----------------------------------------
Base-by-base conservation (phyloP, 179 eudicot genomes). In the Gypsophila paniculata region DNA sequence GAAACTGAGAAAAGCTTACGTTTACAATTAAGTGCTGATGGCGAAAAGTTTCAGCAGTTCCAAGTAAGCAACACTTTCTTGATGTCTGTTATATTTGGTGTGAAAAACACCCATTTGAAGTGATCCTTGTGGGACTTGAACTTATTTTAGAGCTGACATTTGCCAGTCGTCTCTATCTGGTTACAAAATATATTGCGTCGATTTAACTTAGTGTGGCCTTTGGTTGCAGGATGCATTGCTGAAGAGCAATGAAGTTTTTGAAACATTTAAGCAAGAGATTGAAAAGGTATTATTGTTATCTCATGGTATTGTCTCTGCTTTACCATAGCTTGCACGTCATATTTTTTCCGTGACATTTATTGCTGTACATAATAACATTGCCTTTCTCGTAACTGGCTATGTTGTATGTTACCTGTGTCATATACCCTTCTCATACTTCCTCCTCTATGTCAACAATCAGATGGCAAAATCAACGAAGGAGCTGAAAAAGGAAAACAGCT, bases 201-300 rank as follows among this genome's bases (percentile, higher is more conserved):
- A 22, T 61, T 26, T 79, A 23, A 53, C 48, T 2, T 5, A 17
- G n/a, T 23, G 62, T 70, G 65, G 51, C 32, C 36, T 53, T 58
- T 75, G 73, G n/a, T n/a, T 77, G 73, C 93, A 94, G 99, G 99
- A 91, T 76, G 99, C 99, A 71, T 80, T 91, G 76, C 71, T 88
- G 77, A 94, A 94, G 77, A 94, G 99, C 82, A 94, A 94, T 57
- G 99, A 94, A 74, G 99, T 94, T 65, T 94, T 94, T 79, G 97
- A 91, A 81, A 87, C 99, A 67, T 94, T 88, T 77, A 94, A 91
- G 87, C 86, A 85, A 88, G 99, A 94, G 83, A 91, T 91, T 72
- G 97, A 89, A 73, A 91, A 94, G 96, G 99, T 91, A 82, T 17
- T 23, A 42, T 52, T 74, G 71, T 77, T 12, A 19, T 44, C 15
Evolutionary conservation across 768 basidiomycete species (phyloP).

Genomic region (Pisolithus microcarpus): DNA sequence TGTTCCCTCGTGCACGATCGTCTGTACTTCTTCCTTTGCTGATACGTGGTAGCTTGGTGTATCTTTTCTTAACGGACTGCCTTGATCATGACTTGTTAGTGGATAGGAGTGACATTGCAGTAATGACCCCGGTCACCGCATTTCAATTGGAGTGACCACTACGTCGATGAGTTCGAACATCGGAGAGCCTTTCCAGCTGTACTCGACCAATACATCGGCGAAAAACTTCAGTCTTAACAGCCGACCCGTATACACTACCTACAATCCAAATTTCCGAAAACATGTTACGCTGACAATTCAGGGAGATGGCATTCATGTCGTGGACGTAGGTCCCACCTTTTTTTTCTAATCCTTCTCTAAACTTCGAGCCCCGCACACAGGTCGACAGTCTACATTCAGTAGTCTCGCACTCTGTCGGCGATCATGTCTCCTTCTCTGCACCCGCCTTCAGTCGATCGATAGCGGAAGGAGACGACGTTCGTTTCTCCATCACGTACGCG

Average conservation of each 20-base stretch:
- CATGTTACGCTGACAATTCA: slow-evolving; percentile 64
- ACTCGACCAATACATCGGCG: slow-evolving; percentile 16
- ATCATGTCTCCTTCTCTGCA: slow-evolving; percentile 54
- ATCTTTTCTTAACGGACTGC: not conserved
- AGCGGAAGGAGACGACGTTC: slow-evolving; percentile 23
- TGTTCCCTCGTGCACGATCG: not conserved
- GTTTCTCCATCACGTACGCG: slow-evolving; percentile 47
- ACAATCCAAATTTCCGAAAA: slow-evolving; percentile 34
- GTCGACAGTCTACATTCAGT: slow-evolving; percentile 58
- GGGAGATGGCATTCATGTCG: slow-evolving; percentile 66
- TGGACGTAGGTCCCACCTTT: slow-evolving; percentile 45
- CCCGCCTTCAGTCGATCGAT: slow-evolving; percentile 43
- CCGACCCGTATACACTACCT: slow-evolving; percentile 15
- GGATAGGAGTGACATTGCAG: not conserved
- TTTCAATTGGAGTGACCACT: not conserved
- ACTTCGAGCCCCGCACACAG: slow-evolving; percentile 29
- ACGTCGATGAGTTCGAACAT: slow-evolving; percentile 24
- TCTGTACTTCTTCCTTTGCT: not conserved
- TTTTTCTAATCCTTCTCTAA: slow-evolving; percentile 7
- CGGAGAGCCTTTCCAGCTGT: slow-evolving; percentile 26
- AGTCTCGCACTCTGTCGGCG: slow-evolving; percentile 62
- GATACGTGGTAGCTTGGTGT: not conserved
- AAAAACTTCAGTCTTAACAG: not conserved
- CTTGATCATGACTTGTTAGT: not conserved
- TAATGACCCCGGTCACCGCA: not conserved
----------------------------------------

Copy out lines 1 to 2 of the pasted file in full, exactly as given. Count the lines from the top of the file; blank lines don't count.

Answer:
Base-by-base conservation (phyloP, 179 eudicot genomes). In the Gypsophila paniculata region DNA sequence GAAACTGAGAAAAGCTTACGTTTACAATTAAGTGCTGATGGCGAAAAGTTTCAGCAGTTCCAAGTAAGCAACACTTTCTTGATGTCTGTTATATTTGGTGTGAAAAACACCCATTTGAAGTGATCCTTGTGGGACTTGAACTTATTTTAGAGCTGACATTTGCCAGTCGTCTCTATCTGGTTACAAAATATATTGCGTCGATTTAACTTAGTGTGGCCTTTGGTTGCAGGATGCATTGCTGAAGAGCAATGAAGTTTTTGAAACATTTAAGCAAGAGATTGAAAAGGTATTATTGTTATCTCATGGTATTGTCTCTGCTTTACCATAGCTTGCACGTCATATTTTTTCCGTGACATTTATTGCTGTACATAATAACATTGCCTTTCTCGTAACTGGCTATGTTGTATGTTACCTGTGTCATATACCCTTCTCATACTTCCTCCTCTATGTCAACAATCAGATGGCAAAATCAACGAAGGAGCTGAAAAAGGAAAACAGCT, bases 201-300 rank as follows among this genome's bases (percentile, higher is more conserved):
- A 22, T 61, T 26, T 79, A 23, A 53, C 48, T 2, T 5, A 17